I don’t think Jesus felt the law as a crushing burden during His ministry here on earth. I think he felt more the challenge of a supreme athlete performing at the height of His powers. Perhaps like a gymnast performing a world class routine that was supremely choreographed to perfectly fit his talents and style. It was a task that demanded strength, balance, focus and effort. But it was also a task that created joy and exhilaration not heaviness and distaste.
         I remember when I was 20, slim and health. Lost in my own imagination, thoughts of exciting adventure would spur me to run, and I would feel the joy of exertion and skillful balance and the a speed that could make still air a breeze. Now that I’m forty and fat, running doesn’t feel the same at all. It’s something I do out of duty rather than desire. It’s something that feels awkward and unnatural, something that quickly becomes tiring and painful, something that can remind me how un-fun a bit of asthma is. The requirements of running haven't changed, my body has. It’s no longer fit for running. But I’d like to keep running to get at least a little of that fitness back. If I’m dedicated I might be able to lose some of the weight. But I’ll never have body I had at 20 again. No amount of exercise will actually reverse the wear and tear of time.
          Without salvation our efforts to follow the law are like me trying to make myself 20 again by discipline and effort. I might get back to that weight, I might put on more mussel than I had then, I might develop more skill in some athletic discipline. But I’ll need actually roll back the years by working out harder. In the same way following the law in our own strength without the redeeming work of the cross is futile. We might manage to look better to other humans, we might manage conform better to certain outward forms, but we would never get back to that pristine innocence
          And this is what Jesus meant by his burden being light. Choosing to follow Him doesn’t change God’s commandments or the requirements of holiness. It changes how we relate to it and where we will end up in relation to it. Redemption changes our struggle with sin from one that is like growing older where we inevitably lose ground feats athleticism sooner or later, to one that is like growing up, where we naturally gain strength and coordination over time and where the destined result is a coordinated and stable adult body.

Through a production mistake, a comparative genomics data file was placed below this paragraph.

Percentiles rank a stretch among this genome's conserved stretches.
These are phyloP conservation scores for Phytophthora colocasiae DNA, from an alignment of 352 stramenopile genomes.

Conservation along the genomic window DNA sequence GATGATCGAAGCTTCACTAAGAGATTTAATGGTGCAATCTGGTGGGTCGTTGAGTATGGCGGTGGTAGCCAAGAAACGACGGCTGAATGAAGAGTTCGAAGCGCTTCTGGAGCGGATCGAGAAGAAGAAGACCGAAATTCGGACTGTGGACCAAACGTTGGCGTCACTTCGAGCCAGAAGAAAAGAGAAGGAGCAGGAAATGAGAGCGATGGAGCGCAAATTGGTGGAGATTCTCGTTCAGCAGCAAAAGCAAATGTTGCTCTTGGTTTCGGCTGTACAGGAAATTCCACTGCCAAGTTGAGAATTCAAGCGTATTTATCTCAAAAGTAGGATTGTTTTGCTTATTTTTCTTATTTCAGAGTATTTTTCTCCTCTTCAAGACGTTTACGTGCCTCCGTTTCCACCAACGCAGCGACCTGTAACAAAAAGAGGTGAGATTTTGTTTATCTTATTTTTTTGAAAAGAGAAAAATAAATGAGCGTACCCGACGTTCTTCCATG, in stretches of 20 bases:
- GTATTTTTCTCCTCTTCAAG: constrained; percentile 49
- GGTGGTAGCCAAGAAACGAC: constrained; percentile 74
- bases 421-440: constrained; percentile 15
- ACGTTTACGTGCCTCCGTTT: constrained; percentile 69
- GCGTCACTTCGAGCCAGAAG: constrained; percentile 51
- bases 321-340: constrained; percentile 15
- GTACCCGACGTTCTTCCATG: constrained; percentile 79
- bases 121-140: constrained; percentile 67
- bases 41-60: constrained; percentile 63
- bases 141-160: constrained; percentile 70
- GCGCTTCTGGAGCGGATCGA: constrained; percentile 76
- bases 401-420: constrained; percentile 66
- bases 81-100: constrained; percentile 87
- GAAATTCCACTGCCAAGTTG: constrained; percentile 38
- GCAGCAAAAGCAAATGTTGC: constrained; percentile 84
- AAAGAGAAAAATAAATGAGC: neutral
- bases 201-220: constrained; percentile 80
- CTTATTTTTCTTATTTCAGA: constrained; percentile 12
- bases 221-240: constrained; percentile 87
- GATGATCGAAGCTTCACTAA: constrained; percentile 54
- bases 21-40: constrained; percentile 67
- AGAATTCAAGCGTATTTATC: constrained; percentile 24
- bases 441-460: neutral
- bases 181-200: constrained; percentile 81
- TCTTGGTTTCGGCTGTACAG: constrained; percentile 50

The promise of the Father, the life of the Son, and the seal of the Holy Spirit are out guaranty that no matter what awkward and gangly stages we go through here in this life, in the world to come Jesus will bring his work to completion and we will display full maturity there. Jesus assumes the consequences of all the bumps and scrapes, all the wear and tear, all the mistakes, so that even if we spend our time here in the moral equivalent of curling out on the couch and eating ice-cream, never learning how to throw a ball or ride a bike, He will still present us fit for his Father’s presence.
And that was what was as a crushing burden, bearing all our sins on the cross. This was an unimaginable weight, which was born only through God’s infinite strength. Jesus took all our awful decisions, our rebellious stunts, our misunderstandings and ingrained bad habits to the cross. He felt the impact of all those deforming shapers of character and still He submitted his spirit into the hands of a Father who He could no longer feel. He was buried under the consequences of all our unholiness and rejection of God’s law.
So we don’t have our bad choices deforming our character anymore. While we are still in this world we still feel their ghost in the scares and dents they have left on or bodies and brains. We are still sense the reverberations from the God dishonoring actions of other humans. We don’t have the spiritual body that can perform the perfect and glorious dance of praise to our King that is obedience. But we can practice the steps in the sure knowledge that one day we will be conformed you our resent Lord and therefore be able to join in that performance of perfect beauty and grace.

Thursday, September 4, 2014

What if someone thinks you're stupid?